If they were having delivery, quality and consistency issues with the color compound they had purchased, most processors would
probably try sourcing material from another compounder. Instead, Anthony Kasmer saw an opportunity to start his own color compounding business and brought some young talent along with him.
That’s the basic story of LTL Color Compounders Inc. in Morrisville, Pa. (ltlcolor.com), which this summer celebrated its 20th year in business. This $26-million company, with a 70,000-ft² plant in the U.S. and other in Dongguan, China, has niched itself as a specialist in filling small orders (generally 2000 lb and under) in engineering polymers like PC, ABS, nylon, acrylic, and PC/ABS alloys.
Getting the color right every time is the Holy Grail for many plastics processors. Twenty years ago, color matching relied far more on art than science. Back then, Kasmer was running Tri-Lite Plastics (now part of Atlanta-based Pexco), making profile extrusions for the lighting industry. “We almost went bankrupt because not one of our suppliers really knew color,” says Kasmer, who now serves as LTL’s chairman of the board.
Two decades later, precise color formulation remains “the key to our success,” states Jim Figaniak, president of the company, a chemical engineer who was an intern at Rohm & Haas before joining Kasmer and Kasmer’s son Chris, another chemical engineer, when LTL was launched. The firm’s lab has the full scope of color measuring instruments, as well as other analytical devices.
Today, LTL’s services include custom and toll compounding, color matching, and product development. “We like to think of LTL as a small company with big-company capabilities,” says Figaniak. “We offer a level of service and personal touch typical of small companies, with the technical depth and know-how of larger firms.”
From the outset, LTL believed a key to its success is its ability to take on challenges other compounders eschew. “There have been instances where we have had problems landing accounts,” Kasmer says. “A lot of times, to get our foot in the door, our salespeople tell a would-be client, ‘Give us your craziest job, the one that gives you the most headaches,’” If we get that job and execute it, we’ve laid the foundation for future business with the customer.”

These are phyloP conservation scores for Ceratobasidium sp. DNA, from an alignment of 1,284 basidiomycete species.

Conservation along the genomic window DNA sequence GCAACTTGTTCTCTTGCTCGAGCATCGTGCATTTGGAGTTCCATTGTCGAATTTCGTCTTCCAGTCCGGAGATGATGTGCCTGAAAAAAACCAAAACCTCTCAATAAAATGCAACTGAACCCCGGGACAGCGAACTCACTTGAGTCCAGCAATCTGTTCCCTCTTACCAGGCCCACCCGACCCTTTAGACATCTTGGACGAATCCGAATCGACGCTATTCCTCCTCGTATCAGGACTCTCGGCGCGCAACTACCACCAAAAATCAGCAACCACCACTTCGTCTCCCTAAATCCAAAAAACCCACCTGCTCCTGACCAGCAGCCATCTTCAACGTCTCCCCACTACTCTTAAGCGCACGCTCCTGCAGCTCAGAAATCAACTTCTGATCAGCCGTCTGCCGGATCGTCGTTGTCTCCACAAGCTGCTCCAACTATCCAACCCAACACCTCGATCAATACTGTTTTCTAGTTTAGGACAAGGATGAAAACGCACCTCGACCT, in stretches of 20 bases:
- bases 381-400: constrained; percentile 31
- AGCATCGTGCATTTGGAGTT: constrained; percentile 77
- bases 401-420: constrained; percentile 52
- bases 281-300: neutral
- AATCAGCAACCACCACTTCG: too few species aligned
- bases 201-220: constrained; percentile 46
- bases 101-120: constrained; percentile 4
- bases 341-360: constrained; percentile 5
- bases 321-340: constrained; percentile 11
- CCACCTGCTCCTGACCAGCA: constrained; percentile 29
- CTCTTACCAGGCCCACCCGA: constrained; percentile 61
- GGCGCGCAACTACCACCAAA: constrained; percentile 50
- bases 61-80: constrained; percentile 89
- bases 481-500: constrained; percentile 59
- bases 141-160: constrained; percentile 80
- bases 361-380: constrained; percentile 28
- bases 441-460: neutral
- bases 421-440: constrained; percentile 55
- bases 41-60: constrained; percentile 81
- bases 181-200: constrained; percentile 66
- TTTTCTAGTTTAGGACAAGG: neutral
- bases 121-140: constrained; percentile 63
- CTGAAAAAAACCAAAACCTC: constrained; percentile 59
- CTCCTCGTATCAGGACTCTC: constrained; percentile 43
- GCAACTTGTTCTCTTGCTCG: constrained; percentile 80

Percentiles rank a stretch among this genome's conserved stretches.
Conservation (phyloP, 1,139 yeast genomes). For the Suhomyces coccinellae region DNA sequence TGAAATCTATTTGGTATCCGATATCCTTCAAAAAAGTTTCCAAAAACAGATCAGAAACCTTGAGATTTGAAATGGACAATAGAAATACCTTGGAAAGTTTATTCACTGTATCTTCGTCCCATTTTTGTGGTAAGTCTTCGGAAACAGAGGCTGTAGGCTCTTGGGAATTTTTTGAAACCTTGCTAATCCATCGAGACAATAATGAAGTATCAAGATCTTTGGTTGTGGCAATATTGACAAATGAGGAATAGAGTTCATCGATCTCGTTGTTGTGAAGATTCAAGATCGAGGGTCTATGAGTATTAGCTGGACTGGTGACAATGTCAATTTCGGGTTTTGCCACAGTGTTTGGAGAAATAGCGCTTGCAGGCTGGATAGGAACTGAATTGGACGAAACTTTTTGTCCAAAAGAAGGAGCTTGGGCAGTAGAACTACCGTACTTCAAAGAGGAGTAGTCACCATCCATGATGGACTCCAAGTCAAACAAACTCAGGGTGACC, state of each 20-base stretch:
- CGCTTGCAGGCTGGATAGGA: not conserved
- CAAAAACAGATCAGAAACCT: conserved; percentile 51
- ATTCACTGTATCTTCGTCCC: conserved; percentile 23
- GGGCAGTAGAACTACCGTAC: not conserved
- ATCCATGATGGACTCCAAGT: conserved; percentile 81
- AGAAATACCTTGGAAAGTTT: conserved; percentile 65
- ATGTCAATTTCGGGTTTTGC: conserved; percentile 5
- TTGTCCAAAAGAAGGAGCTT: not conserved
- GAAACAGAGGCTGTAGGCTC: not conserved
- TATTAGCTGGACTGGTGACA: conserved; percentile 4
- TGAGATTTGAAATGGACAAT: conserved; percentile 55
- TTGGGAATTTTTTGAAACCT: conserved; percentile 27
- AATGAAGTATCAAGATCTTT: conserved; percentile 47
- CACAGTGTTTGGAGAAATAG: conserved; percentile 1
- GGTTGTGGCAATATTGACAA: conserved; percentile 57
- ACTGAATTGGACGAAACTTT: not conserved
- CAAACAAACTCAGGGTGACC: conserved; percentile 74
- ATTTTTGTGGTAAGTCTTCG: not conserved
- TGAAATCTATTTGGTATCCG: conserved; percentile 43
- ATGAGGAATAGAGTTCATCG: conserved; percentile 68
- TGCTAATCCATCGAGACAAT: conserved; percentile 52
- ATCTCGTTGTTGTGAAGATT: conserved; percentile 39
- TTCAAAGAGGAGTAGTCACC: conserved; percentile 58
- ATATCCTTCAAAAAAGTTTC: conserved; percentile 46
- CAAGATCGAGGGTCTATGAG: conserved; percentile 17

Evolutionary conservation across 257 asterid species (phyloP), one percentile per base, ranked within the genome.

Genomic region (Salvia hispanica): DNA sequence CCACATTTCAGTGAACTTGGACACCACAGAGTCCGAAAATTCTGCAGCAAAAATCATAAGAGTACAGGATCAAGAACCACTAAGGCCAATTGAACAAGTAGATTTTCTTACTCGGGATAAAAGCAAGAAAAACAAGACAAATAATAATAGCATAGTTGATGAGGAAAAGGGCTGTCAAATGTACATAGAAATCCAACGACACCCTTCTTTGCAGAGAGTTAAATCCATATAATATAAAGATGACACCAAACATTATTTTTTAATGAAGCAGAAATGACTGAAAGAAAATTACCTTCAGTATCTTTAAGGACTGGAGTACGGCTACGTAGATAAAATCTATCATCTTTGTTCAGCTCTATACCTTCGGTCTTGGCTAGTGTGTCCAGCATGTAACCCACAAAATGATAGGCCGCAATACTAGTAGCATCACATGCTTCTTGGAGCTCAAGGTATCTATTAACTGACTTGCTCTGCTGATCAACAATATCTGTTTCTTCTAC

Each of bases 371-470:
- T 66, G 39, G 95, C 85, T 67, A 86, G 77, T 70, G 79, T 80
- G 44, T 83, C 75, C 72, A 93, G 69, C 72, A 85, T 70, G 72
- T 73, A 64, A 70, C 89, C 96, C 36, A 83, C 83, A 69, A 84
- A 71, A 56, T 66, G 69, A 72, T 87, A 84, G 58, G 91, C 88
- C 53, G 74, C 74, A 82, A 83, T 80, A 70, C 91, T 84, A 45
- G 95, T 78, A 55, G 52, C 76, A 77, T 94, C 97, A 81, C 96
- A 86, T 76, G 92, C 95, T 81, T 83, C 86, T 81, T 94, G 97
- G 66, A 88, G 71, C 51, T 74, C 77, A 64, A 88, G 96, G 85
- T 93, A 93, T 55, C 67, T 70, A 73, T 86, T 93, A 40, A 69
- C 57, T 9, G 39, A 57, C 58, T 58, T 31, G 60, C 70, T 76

LTL employs about 45 people in the U.S., and another 20 in China. Its key markets include electronics, building/construction, marine, sports and leisure, and medical. LTL processes more than 9 million lb of material/yr on nine twin-screw extruders ranging in size from 32 to 60 mm, plus two single-screws of 2 and 2.5 in. It processes about 6000 orders/yr, and about half are unique in some way.
LTL expects sales to be 30% higher this year. Growth in China is one reason. Development of proprietary products is a more significant factor. Just a year ago, LTL added ISO 13485:2003 certification to its existing ISO 9001:2008 certification, allowing it to be a more significant player in medical—it launched the ColorRx line of medical-grade resins in PP homopolymer and random copolymer, PC, ABS, LDPE, and HDPE.
In 2008 LTL introduced the EcoFast line of recycled resins. It also offers the Surlyn Reflection Series under a licensing agreement with DuPont Co., Wilmington, Del. This is a patented alloy of Surlyn and nylon, aimed at applications requiring high gloss, toughness, and weatherability, including motorcycle shrouds and snowmobile hoods. LTL’s staple product is the ColorFast line, available in a wide range of polymers for high-performance applications.
“Our business has changed since we started, of course,” says Figaniak. “When we started we had capabilities in four polymers; today that number is 24. Our current customer base is much larger than in 1990. We’ve developed products and expertise in new markets. But our vision for the future is to remain dedicated to the overriding principle that formed the basis of the original business plan: to be a first-class custom color compounding operation.”